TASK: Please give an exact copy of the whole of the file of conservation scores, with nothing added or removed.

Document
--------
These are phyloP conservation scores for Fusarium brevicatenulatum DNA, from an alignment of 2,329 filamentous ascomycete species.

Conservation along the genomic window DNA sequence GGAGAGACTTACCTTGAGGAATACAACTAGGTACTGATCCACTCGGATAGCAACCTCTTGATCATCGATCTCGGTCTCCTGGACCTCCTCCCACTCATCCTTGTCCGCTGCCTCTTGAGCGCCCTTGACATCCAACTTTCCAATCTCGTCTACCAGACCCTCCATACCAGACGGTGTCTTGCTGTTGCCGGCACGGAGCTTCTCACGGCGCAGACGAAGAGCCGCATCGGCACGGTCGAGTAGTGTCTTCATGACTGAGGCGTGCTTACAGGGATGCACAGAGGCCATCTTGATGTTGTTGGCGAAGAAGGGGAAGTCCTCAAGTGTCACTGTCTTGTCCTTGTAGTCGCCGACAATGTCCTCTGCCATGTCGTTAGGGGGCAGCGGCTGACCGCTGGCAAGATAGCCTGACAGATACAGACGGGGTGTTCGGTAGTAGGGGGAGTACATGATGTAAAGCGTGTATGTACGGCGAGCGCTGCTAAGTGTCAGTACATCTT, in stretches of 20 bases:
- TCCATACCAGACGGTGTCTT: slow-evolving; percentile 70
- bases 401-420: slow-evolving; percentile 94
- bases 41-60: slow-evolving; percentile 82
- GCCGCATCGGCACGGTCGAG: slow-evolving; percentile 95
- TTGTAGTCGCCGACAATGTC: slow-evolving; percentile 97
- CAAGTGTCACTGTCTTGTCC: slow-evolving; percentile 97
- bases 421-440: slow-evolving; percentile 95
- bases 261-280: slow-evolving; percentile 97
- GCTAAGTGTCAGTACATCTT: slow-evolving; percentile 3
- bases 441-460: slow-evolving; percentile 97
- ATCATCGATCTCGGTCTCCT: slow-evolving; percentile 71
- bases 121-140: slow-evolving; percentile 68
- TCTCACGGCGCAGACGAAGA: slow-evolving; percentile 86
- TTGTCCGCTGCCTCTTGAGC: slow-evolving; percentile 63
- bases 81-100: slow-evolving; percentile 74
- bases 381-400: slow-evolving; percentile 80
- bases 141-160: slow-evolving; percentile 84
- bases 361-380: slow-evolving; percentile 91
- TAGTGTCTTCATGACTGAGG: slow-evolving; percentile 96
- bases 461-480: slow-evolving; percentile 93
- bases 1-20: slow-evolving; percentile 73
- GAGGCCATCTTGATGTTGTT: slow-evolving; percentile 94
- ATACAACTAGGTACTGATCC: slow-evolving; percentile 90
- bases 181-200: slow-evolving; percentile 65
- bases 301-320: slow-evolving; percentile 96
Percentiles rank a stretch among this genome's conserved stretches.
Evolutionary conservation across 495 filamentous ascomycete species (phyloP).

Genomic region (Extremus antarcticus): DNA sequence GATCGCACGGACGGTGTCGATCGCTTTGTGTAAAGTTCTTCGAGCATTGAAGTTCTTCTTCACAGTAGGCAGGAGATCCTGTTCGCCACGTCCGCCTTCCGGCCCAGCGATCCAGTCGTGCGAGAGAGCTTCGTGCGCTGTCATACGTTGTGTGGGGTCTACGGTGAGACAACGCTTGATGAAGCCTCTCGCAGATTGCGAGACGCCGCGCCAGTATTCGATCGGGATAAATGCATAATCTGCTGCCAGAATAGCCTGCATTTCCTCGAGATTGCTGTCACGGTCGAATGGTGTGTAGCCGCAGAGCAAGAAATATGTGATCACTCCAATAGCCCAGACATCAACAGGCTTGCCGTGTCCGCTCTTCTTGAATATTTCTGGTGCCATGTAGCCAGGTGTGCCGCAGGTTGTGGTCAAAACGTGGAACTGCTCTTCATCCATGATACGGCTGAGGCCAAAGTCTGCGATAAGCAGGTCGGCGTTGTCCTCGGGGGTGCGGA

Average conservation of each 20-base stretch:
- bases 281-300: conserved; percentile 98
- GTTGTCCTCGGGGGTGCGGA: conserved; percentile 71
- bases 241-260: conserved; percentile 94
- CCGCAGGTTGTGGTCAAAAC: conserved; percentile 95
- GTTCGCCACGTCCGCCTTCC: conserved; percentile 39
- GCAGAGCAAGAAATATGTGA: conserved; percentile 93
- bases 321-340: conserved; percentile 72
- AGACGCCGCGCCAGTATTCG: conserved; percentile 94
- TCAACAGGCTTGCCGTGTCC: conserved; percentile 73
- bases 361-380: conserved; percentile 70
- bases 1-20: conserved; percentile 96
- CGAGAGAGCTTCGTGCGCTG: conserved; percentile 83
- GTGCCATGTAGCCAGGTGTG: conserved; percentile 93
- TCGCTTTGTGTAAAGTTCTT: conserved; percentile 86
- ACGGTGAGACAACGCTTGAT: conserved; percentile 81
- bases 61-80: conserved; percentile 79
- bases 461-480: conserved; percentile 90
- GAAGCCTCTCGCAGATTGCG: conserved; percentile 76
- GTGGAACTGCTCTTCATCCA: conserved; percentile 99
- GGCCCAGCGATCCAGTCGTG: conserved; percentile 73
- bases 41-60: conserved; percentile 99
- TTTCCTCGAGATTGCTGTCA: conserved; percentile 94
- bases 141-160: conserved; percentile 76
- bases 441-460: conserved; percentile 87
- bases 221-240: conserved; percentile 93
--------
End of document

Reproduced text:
These are phyloP conservation scores for Fusarium brevicatenulatum DNA, from an alignment of 2,329 filamentous ascomycete species.

Conservation along the genomic window DNA sequence GGAGAGACTTACCTTGAGGAATACAACTAGGTACTGATCCACTCGGATAGCAACCTCTTGATCATCGATCTCGGTCTCCTGGACCTCCTCCCACTCATCCTTGTCCGCTGCCTCTTGAGCGCCCTTGACATCCAACTTTCCAATCTCGTCTACCAGACCCTCCATACCAGACGGTGTCTTGCTGTTGCCGGCACGGAGCTTCTCACGGCGCAGACGAAGAGCCGCATCGGCACGGTCGAGTAGTGTCTTCATGACTGAGGCGTGCTTACAGGGATGCACAGAGGCCATCTTGATGTTGTTGGCGAAGAAGGGGAAGTCCTCAAGTGTCACTGTCTTGTCCTTGTAGTCGCCGACAATGTCCTCTGCCATGTCGTTAGGGGGCAGCGGCTGACCGCTGGCAAGATAGCCTGACAGATACAGACGGGGTGTTCGGTAGTAGGGGGAGTACATGATGTAAAGCGTGTATGTACGGCGAGCGCTGCTAAGTGTCAGTACATCTT, in stretches of 20 bases:
- TCCATACCAGACGGTGTCTT: slow-evolving; percentile 70
- bases 401-420: slow-evolving; percentile 94
- bases 41-60: slow-evolving; percentile 82
- GCCGCATCGGCACGGTCGAG: slow-evolving; percentile 95
- TTGTAGTCGCCGACAATGTC: slow-evolving; percentile 97
- CAAGTGTCACTGTCTTGTCC: slow-evolving; percentile 97
- bases 421-440: slow-evolving; percentile 95
- bases 261-280: slow-evolving; percentile 97
- GCTAAGTGTCAGTACATCTT: slow-evolving; percentile 3
- bases 441-460: slow-evolving; percentile 97
- ATCATCGATCTCGGTCTCCT: slow-evolving; percentile 71
- bases 121-140: slow-evolving; percentile 68
- TCTCACGGCGCAGACGAAGA: slow-evolving; percentile 86
- TTGTCCGCTGCCTCTTGAGC: slow-evolving; percentile 63
- bases 81-100: slow-evolving; percentile 74
- bases 381-400: slow-evolving; percentile 80
- bases 141-160: slow-evolving; percentile 84
- bases 361-380: slow-evolving; percentile 91
- TAGTGTCTTCATGACTGAGG: slow-evolving; percentile 96
- bases 461-480: slow-evolving; percentile 93
- bases 1-20: slow-evolving; percentile 73
- GAGGCCATCTTGATGTTGTT: slow-evolving; percentile 94
- ATACAACTAGGTACTGATCC: slow-evolving; percentile 90
- bases 181-200: slow-evolving; percentile 65
- bases 301-320: slow-evolving; percentile 96
Percentiles rank a stretch among this genome's conserved stretches.
Evolutionary conservation across 495 filamentous ascomycete species (phyloP).

Genomic region (Extremus antarcticus): DNA sequence GATCGCACGGACGGTGTCGATCGCTTTGTGTAAAGTTCTTCGAGCATTGAAGTTCTTCTTCACAGTAGGCAGGAGATCCTGTTCGCCACGTCCGCCTTCCGGCCCAGCGATCCAGTCGTGCGAGAGAGCTTCGTGCGCTGTCATACGTTGTGTGGGGTCTACGGTGAGACAACGCTTGATGAAGCCTCTCGCAGATTGCGAGACGCCGCGCCAGTATTCGATCGGGATAAATGCATAATCTGCTGCCAGAATAGCCTGCATTTCCTCGAGATTGCTGTCACGGTCGAATGGTGTGTAGCCGCAGAGCAAGAAATATGTGATCACTCCAATAGCCCAGACATCAACAGGCTTGCCGTGTCCGCTCTTCTTGAATATTTCTGGTGCCATGTAGCCAGGTGTGCCGCAGGTTGTGGTCAAAACGTGGAACTGCTCTTCATCCATGATACGGCTGAGGCCAAAGTCTGCGATAAGCAGGTCGGCGTTGTCCTCGGGGGTGCGGA

Average conservation of each 20-base stretch:
- bases 281-300: conserved; percentile 98
- GTTGTCCTCGGGGGTGCGGA: conserved; percentile 71
- bases 241-260: conserved; percentile 94
- CCGCAGGTTGTGGTCAAAAC: conserved; percentile 95
- GTTCGCCACGTCCGCCTTCC: conserved; percentile 39
- GCAGAGCAAGAAATATGTGA: conserved; percentile 93
- bases 321-340: conserved; percentile 72
- AGACGCCGCGCCAGTATTCG: conserved; percentile 94
- TCAACAGGCTTGCCGTGTCC: conserved; percentile 73
- bases 361-380: conserved; percentile 70
- bases 1-20: conserved; percentile 96
- CGAGAGAGCTTCGTGCGCTG: conserved; percentile 83
- GTGCCATGTAGCCAGGTGTG: conserved; percentile 93
- TCGCTTTGTGTAAAGTTCTT: conserved; percentile 86
- ACGGTGAGACAACGCTTGAT: conserved; percentile 81
- bases 61-80: conserved; percentile 79
- bases 461-480: conserved; percentile 90
- GAAGCCTCTCGCAGATTGCG: conserved; percentile 76
- GTGGAACTGCTCTTCATCCA: conserved; percentile 99
- GGCCCAGCGATCCAGTCGTG: conserved; percentile 73
- bases 41-60: conserved; percentile 99
- TTTCCTCGAGATTGCTGTCA: conserved; percentile 94
- bases 141-160: conserved; percentile 76
- bases 441-460: conserved; percentile 87
- bases 221-240: conserved; percentile 93